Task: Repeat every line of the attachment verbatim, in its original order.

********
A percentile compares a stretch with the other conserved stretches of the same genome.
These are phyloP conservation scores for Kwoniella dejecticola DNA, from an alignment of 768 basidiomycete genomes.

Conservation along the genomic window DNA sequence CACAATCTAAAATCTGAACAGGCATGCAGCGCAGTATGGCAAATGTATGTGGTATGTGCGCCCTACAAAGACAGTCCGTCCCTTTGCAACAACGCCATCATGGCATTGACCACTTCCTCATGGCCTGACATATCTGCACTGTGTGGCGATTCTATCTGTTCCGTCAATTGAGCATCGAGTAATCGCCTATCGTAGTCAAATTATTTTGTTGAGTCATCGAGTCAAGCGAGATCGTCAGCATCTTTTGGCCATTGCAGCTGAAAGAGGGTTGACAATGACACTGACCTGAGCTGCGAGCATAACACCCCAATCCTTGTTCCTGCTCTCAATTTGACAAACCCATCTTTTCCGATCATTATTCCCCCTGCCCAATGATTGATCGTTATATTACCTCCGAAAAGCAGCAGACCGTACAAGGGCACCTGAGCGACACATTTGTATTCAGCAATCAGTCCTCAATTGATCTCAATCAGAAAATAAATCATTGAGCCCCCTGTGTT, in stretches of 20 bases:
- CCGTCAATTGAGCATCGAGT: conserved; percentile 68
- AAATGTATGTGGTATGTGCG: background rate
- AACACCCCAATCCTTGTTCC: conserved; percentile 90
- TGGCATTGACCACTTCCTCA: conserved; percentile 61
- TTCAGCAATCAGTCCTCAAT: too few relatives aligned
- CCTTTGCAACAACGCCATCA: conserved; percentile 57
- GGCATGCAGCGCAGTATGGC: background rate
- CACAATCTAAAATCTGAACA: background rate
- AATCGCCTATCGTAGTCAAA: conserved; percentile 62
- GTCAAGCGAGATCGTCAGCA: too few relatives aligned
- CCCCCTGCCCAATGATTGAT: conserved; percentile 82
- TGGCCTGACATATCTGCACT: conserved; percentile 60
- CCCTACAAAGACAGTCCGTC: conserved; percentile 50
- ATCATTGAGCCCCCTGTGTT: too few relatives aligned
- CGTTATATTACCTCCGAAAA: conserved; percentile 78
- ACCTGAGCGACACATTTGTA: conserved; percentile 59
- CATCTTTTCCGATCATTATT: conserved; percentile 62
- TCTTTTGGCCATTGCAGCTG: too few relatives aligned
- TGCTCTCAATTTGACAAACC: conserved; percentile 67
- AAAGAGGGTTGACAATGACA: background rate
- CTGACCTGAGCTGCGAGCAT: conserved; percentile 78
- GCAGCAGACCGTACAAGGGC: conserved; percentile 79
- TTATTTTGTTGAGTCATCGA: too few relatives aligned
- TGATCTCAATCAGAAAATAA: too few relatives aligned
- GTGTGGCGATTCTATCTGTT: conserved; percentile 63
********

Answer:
A percentile compares a stretch with the other conserved stretches of the same genome.
These are phyloP conservation scores for Kwoniella dejecticola DNA, from an alignment of 768 basidiomycete genomes.

Conservation along the genomic window DNA sequence CACAATCTAAAATCTGAACAGGCATGCAGCGCAGTATGGCAAATGTATGTGGTATGTGCGCCCTACAAAGACAGTCCGTCCCTTTGCAACAACGCCATCATGGCATTGACCACTTCCTCATGGCCTGACATATCTGCACTGTGTGGCGATTCTATCTGTTCCGTCAATTGAGCATCGAGTAATCGCCTATCGTAGTCAAATTATTTTGTTGAGTCATCGAGTCAAGCGAGATCGTCAGCATCTTTTGGCCATTGCAGCTGAAAGAGGGTTGACAATGACACTGACCTGAGCTGCGAGCATAACACCCCAATCCTTGTTCCTGCTCTCAATTTGACAAACCCATCTTTTCCGATCATTATTCCCCCTGCCCAATGATTGATCGTTATATTACCTCCGAAAAGCAGCAGACCGTACAAGGGCACCTGAGCGACACATTTGTATTCAGCAATCAGTCCTCAATTGATCTCAATCAGAAAATAAATCATTGAGCCCCCTGTGTT, in stretches of 20 bases:
- CCGTCAATTGAGCATCGAGT: conserved; percentile 68
- AAATGTATGTGGTATGTGCG: background rate
- AACACCCCAATCCTTGTTCC: conserved; percentile 90
- TGGCATTGACCACTTCCTCA: conserved; percentile 61
- TTCAGCAATCAGTCCTCAAT: too few relatives aligned
- CCTTTGCAACAACGCCATCA: conserved; percentile 57
- GGCATGCAGCGCAGTATGGC: background rate
- CACAATCTAAAATCTGAACA: background rate
- AATCGCCTATCGTAGTCAAA: conserved; percentile 62
- GTCAAGCGAGATCGTCAGCA: too few relatives aligned
- CCCCCTGCCCAATGATTGAT: conserved; percentile 82
- TGGCCTGACATATCTGCACT: conserved; percentile 60
- CCCTACAAAGACAGTCCGTC: conserved; percentile 50
- ATCATTGAGCCCCCTGTGTT: too few relatives aligned
- CGTTATATTACCTCCGAAAA: conserved; percentile 78
- ACCTGAGCGACACATTTGTA: conserved; percentile 59
- CATCTTTTCCGATCATTATT: conserved; percentile 62
- TCTTTTGGCCATTGCAGCTG: too few relatives aligned
- TGCTCTCAATTTGACAAACC: conserved; percentile 67
- AAAGAGGGTTGACAATGACA: background rate
- CTGACCTGAGCTGCGAGCAT: conserved; percentile 78
- GCAGCAGACCGTACAAGGGC: conserved; percentile 79
- TTATTTTGTTGAGTCATCGA: too few relatives aligned
- TGATCTCAATCAGAAAATAA: too few relatives aligned
- GTGTGGCGATTCTATCTGTT: conserved; percentile 63